Dismantling the Doctrine of Discovery International Conference to Take Place in Phoenix, Arizona

Editor November 28, 2012 1

Arizona Community Press | www.azcommunitypress.org

In March, 2012 TONATIERRA organized an Indigenous Peoples Forum on the Doctrine of Discovery at the Arizona State Capitol House of Representatives. The purpose of this forum was to bring forward the perspectives and historical processes which frame the inter-relationships between the Nations and Pueblos of Indigenous Peoples of the territory and the hemisphere, in terms of our coexistence with the States which are direct beneficiaries of the Doctrine of Discovery in the Americas.

The Dismantling the Doctrine of Discovery International Conference is planned for April, 2013 at ASU West in Glendale, Arizona to continue the conversation.

The intention of moving deliberately out of the age of colonialism and towards decolonization, called upon to define and determine for ourselves as “Peoples, equal to all other Peoples” the criteria of fundamental processes required to guide this vision of our political, economic, cultural, and spiritual liberation from the schema of domination which has been normalized and justified by the Doctrine of Discovery for over five hundred years.

The report of the Forum in Arizona was presented in May of 2012 to the 11th Session of the United Nations Permanent Forum on Indigenous Issues in New York. Two recommendations from this session of the UNPFII are especially pertinent to our conference in April, 2013:

4. The Permanent Forum recalls the fourth preambular paragraph of the United Nations Declaration on the Rights of Indigenous Peoples, which affirms that all doctrines, policies and practices based on or advocating superiority of peoples or individuals on the basis of national origin or racial, religious, ethnic or cultural differences are racist, scientifically false, legally invalid, morally condemnable and socially unjust. Legal and political justification for the dispossession of indigenous peoples from their lands, their disenfranchisement and the abrogation of their rights such as the doctrine of discovery, the doctrine of domination, “conquest”, “discovery”, terra nullius or the Regalian doctrine were adopted by colonizers throughout the world. While these nefarious doctrines were promoted as the authority for the acquisition of the lands and territories of indigenous peoples, there were broader assumptions implicit in the doctrines, which became the basis for the assertion of authority and control over the lives of indigenous peoples and their lands, territories and resources. Indigenous peoples were constructed as “savages”, “barbarians”, “backward” and “inferior and uncivilized” by the colonizers who used such constructs to subjugate, dominate and exploit indigenous peoples and their lands, territories and resources. The Permanent Forum calls upon States to repudiate such doctrines as the basis for denying indigenous peoples’ human rights.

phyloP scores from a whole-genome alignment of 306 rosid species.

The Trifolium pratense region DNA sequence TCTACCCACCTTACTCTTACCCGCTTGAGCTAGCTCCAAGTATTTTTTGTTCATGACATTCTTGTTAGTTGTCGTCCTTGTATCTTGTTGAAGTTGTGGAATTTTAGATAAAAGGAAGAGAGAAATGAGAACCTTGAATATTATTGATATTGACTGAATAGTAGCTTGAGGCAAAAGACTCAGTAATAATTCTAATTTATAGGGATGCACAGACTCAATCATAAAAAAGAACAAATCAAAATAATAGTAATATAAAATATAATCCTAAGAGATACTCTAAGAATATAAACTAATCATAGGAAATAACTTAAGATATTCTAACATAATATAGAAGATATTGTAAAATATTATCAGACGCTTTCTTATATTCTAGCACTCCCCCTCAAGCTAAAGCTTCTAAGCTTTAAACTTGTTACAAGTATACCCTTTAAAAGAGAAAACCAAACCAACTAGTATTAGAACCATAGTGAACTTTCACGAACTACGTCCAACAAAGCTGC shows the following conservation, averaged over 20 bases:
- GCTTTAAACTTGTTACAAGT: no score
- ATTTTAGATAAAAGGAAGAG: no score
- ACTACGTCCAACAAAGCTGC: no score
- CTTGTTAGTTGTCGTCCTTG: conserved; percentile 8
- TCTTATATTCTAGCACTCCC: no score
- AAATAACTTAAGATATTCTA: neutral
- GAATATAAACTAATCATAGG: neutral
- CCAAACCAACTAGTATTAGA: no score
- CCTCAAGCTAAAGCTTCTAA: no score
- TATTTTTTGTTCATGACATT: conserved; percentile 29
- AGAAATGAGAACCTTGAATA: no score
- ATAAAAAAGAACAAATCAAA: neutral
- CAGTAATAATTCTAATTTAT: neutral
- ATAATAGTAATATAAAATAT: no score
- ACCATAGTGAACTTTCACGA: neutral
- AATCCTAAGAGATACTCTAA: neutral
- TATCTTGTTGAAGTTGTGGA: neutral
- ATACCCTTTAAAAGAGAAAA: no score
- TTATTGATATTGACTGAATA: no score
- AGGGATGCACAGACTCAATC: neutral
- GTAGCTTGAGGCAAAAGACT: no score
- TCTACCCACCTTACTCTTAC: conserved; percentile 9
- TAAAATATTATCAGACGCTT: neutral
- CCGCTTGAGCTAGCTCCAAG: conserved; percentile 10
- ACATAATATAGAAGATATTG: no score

9. The Permanent Forum recommends that States include in all education curricula, in particular the school system, a discussion of the doctrine of discovery/dispossession and its contemporary manifestations, including land laws and policies of removal.

The two-day conference to take place in April has generated a great surge of interest and commitment from indigenous academics, activists, and traditional leaders from the entire to generated a great surge of interest and commitment from indigenous academics, activists, and traditional leaders from the entire continent.

Participants at the conference at ASU West will include Faith Keeper Oren Lyons of the Onondaga Nation, Aucan Huilcaman of the Mapuche Nation [Chile], and representatives of the traditional indigenous peoples of Colombia, El Salvador, Guatemala, Ecuador, and Mexico. Professor Robert Miller, Professor Robert Williams, and Steve Newcomb of the Indigenous Law Institute and Tonya Gonella Frischner of the American Indian Law Alliance will be presenting at the conference. Representatives of the North American Indigenous Peoples Caucus plan to attend.

The national association of Unitarian Universalist Congregations, who at their Justice Conference in Phoenix last summer adopted a resolution repudiating the Doctrine of Discovery, will also be directly engaged in the process of the event in order to bring the issues forward nationally and around the world.

A primary objective of the conference at ASU West in Glendale in the spring will be the producing of a template in the form of a curriculum that could be implemented in the public schools of Arizona in consequence to the Indigenous Peoples Forum which we hosted at the Arizona State Capitol. Such a template could then be replicated and adapted for use in public venues of education in other states, and throughout Indian Country.

You can find out more about this conference by contacting TONATIERRA.